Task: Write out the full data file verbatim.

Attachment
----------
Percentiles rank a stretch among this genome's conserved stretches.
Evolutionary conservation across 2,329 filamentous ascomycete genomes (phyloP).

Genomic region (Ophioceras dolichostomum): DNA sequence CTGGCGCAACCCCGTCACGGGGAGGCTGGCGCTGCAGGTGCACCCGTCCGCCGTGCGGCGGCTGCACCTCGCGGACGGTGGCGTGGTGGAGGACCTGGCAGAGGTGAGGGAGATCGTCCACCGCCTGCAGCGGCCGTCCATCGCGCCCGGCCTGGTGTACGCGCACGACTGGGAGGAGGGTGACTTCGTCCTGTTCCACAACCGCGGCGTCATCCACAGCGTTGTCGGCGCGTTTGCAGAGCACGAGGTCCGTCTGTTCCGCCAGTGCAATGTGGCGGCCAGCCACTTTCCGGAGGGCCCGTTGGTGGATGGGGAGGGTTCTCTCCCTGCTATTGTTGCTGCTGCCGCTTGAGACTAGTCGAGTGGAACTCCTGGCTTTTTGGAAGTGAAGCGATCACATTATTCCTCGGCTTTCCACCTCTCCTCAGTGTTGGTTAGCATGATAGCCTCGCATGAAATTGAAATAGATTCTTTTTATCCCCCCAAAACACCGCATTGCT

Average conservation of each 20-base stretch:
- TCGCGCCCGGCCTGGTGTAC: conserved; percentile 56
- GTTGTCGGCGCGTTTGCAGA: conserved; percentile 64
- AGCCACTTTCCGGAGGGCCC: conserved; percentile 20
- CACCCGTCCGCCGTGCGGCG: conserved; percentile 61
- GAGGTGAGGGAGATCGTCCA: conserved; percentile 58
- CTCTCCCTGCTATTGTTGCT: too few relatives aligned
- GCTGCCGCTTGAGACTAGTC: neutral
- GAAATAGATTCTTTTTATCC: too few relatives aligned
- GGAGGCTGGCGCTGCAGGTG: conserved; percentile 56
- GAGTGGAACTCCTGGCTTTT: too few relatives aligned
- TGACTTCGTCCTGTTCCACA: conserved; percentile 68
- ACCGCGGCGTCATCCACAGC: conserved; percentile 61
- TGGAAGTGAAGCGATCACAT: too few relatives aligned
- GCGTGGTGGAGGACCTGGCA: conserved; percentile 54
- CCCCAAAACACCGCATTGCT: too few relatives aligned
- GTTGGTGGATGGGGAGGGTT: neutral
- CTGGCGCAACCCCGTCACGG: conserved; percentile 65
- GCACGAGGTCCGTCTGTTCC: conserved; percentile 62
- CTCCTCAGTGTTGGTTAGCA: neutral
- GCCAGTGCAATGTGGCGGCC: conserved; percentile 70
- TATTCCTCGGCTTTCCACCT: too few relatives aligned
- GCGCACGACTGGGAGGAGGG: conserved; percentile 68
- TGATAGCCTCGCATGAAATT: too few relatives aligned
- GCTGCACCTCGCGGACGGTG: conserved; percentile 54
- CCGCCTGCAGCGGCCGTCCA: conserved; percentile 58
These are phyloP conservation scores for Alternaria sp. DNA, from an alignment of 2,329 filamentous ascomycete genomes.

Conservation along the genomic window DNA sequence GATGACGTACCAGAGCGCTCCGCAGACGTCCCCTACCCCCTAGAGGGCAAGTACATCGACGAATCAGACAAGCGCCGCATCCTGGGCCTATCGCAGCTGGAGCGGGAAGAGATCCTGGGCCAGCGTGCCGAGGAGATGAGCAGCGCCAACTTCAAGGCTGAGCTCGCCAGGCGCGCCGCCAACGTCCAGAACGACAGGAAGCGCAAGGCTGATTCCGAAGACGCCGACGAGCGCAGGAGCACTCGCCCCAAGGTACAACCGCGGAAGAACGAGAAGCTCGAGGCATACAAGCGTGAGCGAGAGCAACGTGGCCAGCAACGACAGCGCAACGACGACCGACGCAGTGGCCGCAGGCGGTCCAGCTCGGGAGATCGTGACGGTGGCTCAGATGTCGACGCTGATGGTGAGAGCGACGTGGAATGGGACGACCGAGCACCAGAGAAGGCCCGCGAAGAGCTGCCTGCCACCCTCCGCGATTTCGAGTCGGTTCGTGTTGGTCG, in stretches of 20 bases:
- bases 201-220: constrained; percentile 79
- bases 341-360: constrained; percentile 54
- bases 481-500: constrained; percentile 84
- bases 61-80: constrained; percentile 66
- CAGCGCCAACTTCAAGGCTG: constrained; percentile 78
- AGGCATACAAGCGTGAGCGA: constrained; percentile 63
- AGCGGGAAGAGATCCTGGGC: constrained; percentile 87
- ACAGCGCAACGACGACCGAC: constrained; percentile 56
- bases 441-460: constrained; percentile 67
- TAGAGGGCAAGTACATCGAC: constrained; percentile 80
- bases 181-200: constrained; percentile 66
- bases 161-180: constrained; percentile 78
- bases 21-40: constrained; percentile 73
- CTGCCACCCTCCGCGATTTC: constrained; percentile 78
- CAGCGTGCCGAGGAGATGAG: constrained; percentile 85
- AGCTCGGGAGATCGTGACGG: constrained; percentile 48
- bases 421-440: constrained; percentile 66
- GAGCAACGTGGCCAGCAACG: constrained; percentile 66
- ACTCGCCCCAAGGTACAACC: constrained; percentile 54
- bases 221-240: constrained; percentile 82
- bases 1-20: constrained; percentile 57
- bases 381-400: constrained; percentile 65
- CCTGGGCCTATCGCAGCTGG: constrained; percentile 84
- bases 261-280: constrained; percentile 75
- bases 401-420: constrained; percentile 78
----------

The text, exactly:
Percentiles rank a stretch among this genome's conserved stretches.
Evolutionary conservation across 2,329 filamentous ascomycete genomes (phyloP).

Genomic region (Ophioceras dolichostomum): DNA sequence CTGGCGCAACCCCGTCACGGGGAGGCTGGCGCTGCAGGTGCACCCGTCCGCCGTGCGGCGGCTGCACCTCGCGGACGGTGGCGTGGTGGAGGACCTGGCAGAGGTGAGGGAGATCGTCCACCGCCTGCAGCGGCCGTCCATCGCGCCCGGCCTGGTGTACGCGCACGACTGGGAGGAGGGTGACTTCGTCCTGTTCCACAACCGCGGCGTCATCCACAGCGTTGTCGGCGCGTTTGCAGAGCACGAGGTCCGTCTGTTCCGCCAGTGCAATGTGGCGGCCAGCCACTTTCCGGAGGGCCCGTTGGTGGATGGGGAGGGTTCTCTCCCTGCTATTGTTGCTGCTGCCGCTTGAGACTAGTCGAGTGGAACTCCTGGCTTTTTGGAAGTGAAGCGATCACATTATTCCTCGGCTTTCCACCTCTCCTCAGTGTTGGTTAGCATGATAGCCTCGCATGAAATTGAAATAGATTCTTTTTATCCCCCCAAAACACCGCATTGCT

Average conservation of each 20-base stretch:
- TCGCGCCCGGCCTGGTGTAC: conserved; percentile 56
- GTTGTCGGCGCGTTTGCAGA: conserved; percentile 64
- AGCCACTTTCCGGAGGGCCC: conserved; percentile 20
- CACCCGTCCGCCGTGCGGCG: conserved; percentile 61
- GAGGTGAGGGAGATCGTCCA: conserved; percentile 58
- CTCTCCCTGCTATTGTTGCT: too few relatives aligned
- GCTGCCGCTTGAGACTAGTC: neutral
- GAAATAGATTCTTTTTATCC: too few relatives aligned
- GGAGGCTGGCGCTGCAGGTG: conserved; percentile 56
- GAGTGGAACTCCTGGCTTTT: too few relatives aligned
- TGACTTCGTCCTGTTCCACA: conserved; percentile 68
- ACCGCGGCGTCATCCACAGC: conserved; percentile 61
- TGGAAGTGAAGCGATCACAT: too few relatives aligned
- GCGTGGTGGAGGACCTGGCA: conserved; percentile 54
- CCCCAAAACACCGCATTGCT: too few relatives aligned
- GTTGGTGGATGGGGAGGGTT: neutral
- CTGGCGCAACCCCGTCACGG: conserved; percentile 65
- GCACGAGGTCCGTCTGTTCC: conserved; percentile 62
- CTCCTCAGTGTTGGTTAGCA: neutral
- GCCAGTGCAATGTGGCGGCC: conserved; percentile 70
- TATTCCTCGGCTTTCCACCT: too few relatives aligned
- GCGCACGACTGGGAGGAGGG: conserved; percentile 68
- TGATAGCCTCGCATGAAATT: too few relatives aligned
- GCTGCACCTCGCGGACGGTG: conserved; percentile 54
- CCGCCTGCAGCGGCCGTCCA: conserved; percentile 58
These are phyloP conservation scores for Alternaria sp. DNA, from an alignment of 2,329 filamentous ascomycete genomes.

Conservation along the genomic window DNA sequence GATGACGTACCAGAGCGCTCCGCAGACGTCCCCTACCCCCTAGAGGGCAAGTACATCGACGAATCAGACAAGCGCCGCATCCTGGGCCTATCGCAGCTGGAGCGGGAAGAGATCCTGGGCCAGCGTGCCGAGGAGATGAGCAGCGCCAACTTCAAGGCTGAGCTCGCCAGGCGCGCCGCCAACGTCCAGAACGACAGGAAGCGCAAGGCTGATTCCGAAGACGCCGACGAGCGCAGGAGCACTCGCCCCAAGGTACAACCGCGGAAGAACGAGAAGCTCGAGGCATACAAGCGTGAGCGAGAGCAACGTGGCCAGCAACGACAGCGCAACGACGACCGACGCAGTGGCCGCAGGCGGTCCAGCTCGGGAGATCGTGACGGTGGCTCAGATGTCGACGCTGATGGTGAGAGCGACGTGGAATGGGACGACCGAGCACCAGAGAAGGCCCGCGAAGAGCTGCCTGCCACCCTCCGCGATTTCGAGTCGGTTCGTGTTGGTCG, in stretches of 20 bases:
- bases 201-220: constrained; percentile 79
- bases 341-360: constrained; percentile 54
- bases 481-500: constrained; percentile 84
- bases 61-80: constrained; percentile 66
- CAGCGCCAACTTCAAGGCTG: constrained; percentile 78
- AGGCATACAAGCGTGAGCGA: constrained; percentile 63
- AGCGGGAAGAGATCCTGGGC: constrained; percentile 87
- ACAGCGCAACGACGACCGAC: constrained; percentile 56
- bases 441-460: constrained; percentile 67
- TAGAGGGCAAGTACATCGAC: constrained; percentile 80
- bases 181-200: constrained; percentile 66
- bases 161-180: constrained; percentile 78
- bases 21-40: constrained; percentile 73
- CTGCCACCCTCCGCGATTTC: constrained; percentile 78
- CAGCGTGCCGAGGAGATGAG: constrained; percentile 85
- AGCTCGGGAGATCGTGACGG: constrained; percentile 48
- bases 421-440: constrained; percentile 66
- GAGCAACGTGGCCAGCAACG: constrained; percentile 66
- ACTCGCCCCAAGGTACAACC: constrained; percentile 54
- bases 221-240: constrained; percentile 82
- bases 1-20: constrained; percentile 57
- bases 381-400: constrained; percentile 65
- CCTGGGCCTATCGCAGCTGG: constrained; percentile 84
- bases 261-280: constrained; percentile 75
- bases 401-420: constrained; percentile 78